Are Stock Market Bulls Resting for a Big Record Breakthrough?
Dow Jones Industrial Average, S&P 500 Index, lose critical support levels on Monday.
The s&p 500 Index (NYSEARCA:SPY) closed below 1500 and the Dow Jones Industrial Average (NYSEARCA:DIA) closed below 14,000 on Monday, giving up technically and psychologically important in Monday’s broad based sell off.
The Dow Jones Industrial Average (NYSEARCA:DIA) closed above 14,000 on Friday for the first time above that level in more than five years (October, 2007) and the S&P 500 Index (NYSEARCA:SPY) gave up the 1500 mark, a level also reached on February 1st for the first time since late 2007.
The sell off was driven by fundamental and technical factors. Major U.S. markets were seriously overbought as a result of the New Year’s rally and today brought renewed concerns over the upcoming “sequestration” debate between Congress and the White House, along with problems in Spain and the country’s rising borrowing costs.
Before today’s sell off, major U.S. indexes were up in the range of 5-6%, and even after today’s drop, the S&P 500 Index (NYSEARCA:SPY) is still up 4.8% year to date.
Spain and its debt problems have been on the back burner in recent months, but now with political turmoil and an ongoing deep recession, the country’s 10 year government bonds are back above 5% while Italian bonds also jumped sharply today…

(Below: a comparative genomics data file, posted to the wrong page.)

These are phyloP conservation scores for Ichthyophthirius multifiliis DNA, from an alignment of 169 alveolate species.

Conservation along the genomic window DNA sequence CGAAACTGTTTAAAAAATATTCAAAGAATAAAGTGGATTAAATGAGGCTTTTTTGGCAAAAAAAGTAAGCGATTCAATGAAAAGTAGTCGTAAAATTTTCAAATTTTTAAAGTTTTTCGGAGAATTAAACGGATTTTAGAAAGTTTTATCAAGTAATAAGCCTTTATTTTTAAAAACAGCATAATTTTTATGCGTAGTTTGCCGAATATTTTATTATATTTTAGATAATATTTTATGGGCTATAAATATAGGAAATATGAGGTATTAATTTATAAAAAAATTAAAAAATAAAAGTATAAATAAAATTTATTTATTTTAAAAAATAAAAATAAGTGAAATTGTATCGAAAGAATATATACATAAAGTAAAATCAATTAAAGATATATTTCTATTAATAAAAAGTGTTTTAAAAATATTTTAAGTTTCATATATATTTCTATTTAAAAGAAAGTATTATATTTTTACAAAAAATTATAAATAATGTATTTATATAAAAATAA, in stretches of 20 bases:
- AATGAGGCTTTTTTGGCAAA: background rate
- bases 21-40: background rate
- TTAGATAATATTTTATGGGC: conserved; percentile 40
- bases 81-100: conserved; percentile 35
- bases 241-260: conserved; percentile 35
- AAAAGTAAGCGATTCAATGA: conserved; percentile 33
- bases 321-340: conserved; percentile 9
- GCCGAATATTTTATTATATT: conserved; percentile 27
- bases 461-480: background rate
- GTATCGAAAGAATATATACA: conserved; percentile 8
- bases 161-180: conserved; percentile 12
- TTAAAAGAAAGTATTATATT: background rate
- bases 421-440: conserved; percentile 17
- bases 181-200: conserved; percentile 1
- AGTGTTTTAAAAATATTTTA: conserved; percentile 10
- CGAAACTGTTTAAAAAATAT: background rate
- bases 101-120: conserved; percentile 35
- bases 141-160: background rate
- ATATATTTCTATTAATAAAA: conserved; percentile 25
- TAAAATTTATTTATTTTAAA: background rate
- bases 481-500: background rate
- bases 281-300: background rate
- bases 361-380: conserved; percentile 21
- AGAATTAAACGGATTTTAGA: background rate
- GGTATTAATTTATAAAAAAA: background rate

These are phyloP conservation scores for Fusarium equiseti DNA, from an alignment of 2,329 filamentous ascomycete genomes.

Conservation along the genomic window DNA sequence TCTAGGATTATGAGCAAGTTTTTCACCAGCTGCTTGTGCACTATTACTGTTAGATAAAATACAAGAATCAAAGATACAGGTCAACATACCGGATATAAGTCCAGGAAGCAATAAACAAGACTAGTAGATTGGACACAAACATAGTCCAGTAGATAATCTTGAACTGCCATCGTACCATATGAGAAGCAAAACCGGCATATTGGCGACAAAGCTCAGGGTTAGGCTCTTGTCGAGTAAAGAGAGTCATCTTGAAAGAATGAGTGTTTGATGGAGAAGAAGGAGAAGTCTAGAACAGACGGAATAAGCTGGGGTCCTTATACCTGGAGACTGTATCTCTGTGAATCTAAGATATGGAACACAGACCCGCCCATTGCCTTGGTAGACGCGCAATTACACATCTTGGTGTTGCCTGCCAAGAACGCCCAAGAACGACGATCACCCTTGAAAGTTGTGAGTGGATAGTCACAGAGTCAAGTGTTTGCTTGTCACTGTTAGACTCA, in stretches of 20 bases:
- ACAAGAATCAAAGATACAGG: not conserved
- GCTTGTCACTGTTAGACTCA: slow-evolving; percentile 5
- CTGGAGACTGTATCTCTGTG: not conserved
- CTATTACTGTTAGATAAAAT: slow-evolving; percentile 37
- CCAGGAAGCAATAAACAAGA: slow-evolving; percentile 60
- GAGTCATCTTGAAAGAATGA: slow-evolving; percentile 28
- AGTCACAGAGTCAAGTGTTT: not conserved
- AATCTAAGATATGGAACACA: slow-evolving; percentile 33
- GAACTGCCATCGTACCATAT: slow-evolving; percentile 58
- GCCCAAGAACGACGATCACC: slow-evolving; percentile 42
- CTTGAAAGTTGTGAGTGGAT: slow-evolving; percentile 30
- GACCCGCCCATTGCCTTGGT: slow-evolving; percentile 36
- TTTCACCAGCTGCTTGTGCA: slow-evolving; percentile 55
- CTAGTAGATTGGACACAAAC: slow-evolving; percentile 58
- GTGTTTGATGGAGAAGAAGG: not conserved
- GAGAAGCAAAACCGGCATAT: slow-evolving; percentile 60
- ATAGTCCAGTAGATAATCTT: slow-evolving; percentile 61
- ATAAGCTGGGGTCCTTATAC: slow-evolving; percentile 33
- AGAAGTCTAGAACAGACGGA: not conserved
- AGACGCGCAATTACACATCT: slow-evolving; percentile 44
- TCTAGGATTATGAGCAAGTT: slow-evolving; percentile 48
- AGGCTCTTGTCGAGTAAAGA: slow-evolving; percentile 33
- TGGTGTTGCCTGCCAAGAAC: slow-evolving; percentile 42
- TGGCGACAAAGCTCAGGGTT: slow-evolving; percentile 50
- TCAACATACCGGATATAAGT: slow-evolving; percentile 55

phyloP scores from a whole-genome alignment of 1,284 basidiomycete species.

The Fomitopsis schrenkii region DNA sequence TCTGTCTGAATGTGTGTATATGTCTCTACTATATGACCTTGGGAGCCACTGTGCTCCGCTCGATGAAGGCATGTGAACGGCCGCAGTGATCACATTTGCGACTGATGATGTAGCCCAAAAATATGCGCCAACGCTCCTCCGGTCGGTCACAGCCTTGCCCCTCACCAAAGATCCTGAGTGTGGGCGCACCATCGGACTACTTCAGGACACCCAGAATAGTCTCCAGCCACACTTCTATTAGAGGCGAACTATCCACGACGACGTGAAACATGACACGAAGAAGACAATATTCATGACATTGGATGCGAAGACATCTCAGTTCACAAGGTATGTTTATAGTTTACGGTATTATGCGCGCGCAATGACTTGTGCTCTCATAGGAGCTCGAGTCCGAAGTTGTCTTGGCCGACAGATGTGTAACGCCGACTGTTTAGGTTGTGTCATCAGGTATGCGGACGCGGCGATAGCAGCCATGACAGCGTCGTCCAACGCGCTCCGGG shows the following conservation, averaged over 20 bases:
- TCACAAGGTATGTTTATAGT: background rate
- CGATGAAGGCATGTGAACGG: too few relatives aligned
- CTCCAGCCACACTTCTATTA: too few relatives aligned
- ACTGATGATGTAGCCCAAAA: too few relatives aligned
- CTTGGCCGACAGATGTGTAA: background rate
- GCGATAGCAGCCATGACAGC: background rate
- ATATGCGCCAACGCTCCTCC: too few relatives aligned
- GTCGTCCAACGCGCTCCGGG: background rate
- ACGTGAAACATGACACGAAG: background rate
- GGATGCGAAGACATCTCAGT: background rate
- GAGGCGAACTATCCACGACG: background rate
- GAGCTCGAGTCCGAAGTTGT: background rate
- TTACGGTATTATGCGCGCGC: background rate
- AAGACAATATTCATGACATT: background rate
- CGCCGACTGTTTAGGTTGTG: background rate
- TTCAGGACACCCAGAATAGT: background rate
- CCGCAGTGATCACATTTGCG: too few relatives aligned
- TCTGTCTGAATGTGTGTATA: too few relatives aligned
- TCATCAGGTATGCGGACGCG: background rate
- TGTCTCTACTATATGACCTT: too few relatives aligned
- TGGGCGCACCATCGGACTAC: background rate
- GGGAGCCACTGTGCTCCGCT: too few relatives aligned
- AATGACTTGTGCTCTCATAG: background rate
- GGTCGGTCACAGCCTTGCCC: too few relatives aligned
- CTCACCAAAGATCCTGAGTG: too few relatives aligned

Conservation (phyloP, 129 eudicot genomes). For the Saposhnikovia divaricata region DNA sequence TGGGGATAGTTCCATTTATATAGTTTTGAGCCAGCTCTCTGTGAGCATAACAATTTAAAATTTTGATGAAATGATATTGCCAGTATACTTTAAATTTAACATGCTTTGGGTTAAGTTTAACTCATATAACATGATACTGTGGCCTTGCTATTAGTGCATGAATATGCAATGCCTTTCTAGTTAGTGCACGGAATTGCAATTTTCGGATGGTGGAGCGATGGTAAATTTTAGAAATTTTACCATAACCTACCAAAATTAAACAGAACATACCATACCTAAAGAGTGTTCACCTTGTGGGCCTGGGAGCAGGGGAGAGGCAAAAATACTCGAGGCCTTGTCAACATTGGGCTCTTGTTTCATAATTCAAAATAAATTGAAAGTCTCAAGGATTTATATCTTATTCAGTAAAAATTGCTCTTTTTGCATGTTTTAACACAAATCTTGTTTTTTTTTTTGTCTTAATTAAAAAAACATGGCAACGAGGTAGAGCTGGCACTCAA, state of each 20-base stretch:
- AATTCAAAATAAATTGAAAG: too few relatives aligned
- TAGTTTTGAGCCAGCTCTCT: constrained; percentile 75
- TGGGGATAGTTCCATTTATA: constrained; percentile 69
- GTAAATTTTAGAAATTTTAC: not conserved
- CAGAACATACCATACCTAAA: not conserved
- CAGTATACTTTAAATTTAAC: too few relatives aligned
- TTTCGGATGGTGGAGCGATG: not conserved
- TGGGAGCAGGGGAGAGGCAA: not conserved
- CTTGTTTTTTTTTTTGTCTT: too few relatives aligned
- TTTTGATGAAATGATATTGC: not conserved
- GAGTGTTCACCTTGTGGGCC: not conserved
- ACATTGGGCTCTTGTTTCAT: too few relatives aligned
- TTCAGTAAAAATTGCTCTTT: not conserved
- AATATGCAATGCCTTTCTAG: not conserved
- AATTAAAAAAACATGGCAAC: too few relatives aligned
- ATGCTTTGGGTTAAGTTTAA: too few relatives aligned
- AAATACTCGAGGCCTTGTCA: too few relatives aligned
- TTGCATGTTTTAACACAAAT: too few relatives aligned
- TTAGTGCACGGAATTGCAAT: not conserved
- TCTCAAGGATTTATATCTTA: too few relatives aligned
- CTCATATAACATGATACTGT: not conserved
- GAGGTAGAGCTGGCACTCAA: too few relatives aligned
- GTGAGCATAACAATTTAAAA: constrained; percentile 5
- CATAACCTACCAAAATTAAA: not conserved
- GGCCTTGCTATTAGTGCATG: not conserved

In economic news, December factory orders registered 1.8%, missing expectations, but still an improvement over the previous month’s -0.3%. In closely watched earnings reports, Yum! Brands missed expectations with a 5% decline in profits.
Tuesday brings ISM Non Manufacturing Index and an ongoing flow of earnings reports as earnings season begins to wind down.
Bottom line: The Dow Jones Industrial Average (NYSEARCA:DIA) and S&P 500 Index (NYSEARCA:SPY) were overdue for consolidation or correction after the recent powerful rally. Momentum is clearly slowing as the major indexes struggle to breach lifetime highs stretching back to 2000 in a powerful triple top formation. Fundamental headwinds include recession in Europe and Japan, along with upcoming cuts in government spending that are likely to come between now and March 1st as Congress and the White House battle over how and where to cut spending. Risk of a double dip recession in the United States continues to mount and so downside pressure is likely to remain on the Dow Jones Industrial Average (NYSEARCA:DIA) and other major U.S. stock indexes.
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John Nyaradi is the author of The ETF Investing Premium Newsletter.